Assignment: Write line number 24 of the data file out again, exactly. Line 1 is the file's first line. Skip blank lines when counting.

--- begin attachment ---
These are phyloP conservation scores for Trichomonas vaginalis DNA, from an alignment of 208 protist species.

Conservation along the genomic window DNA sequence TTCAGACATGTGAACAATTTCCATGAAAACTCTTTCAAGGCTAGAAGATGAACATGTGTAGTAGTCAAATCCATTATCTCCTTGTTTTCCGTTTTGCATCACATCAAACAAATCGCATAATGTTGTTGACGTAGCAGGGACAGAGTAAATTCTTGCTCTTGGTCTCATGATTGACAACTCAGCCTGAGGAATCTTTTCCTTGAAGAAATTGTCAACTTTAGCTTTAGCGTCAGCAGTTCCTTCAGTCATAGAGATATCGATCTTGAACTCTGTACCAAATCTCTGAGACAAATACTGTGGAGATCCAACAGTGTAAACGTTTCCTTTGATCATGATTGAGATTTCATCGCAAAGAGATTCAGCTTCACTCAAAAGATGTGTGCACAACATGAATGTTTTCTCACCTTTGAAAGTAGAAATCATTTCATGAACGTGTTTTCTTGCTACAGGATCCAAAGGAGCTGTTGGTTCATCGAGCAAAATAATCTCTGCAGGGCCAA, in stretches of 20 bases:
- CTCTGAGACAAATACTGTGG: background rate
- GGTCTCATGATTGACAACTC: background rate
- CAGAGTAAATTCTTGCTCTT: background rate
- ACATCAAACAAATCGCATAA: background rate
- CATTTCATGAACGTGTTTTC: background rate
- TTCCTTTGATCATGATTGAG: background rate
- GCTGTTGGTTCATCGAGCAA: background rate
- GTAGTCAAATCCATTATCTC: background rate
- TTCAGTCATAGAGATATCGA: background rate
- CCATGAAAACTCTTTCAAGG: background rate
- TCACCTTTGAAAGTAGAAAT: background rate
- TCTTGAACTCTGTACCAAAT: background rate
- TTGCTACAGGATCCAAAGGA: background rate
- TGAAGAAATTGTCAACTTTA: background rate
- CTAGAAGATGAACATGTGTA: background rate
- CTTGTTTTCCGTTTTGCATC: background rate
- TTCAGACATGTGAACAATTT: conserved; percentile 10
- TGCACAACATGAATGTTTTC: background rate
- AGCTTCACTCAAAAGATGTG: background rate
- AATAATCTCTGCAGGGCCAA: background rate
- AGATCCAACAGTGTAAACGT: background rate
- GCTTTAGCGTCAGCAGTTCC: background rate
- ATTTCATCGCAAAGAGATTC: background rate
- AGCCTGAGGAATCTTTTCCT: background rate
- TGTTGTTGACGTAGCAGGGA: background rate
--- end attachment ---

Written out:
- GCTTTAGCGTCAGCAGTTCC: background rate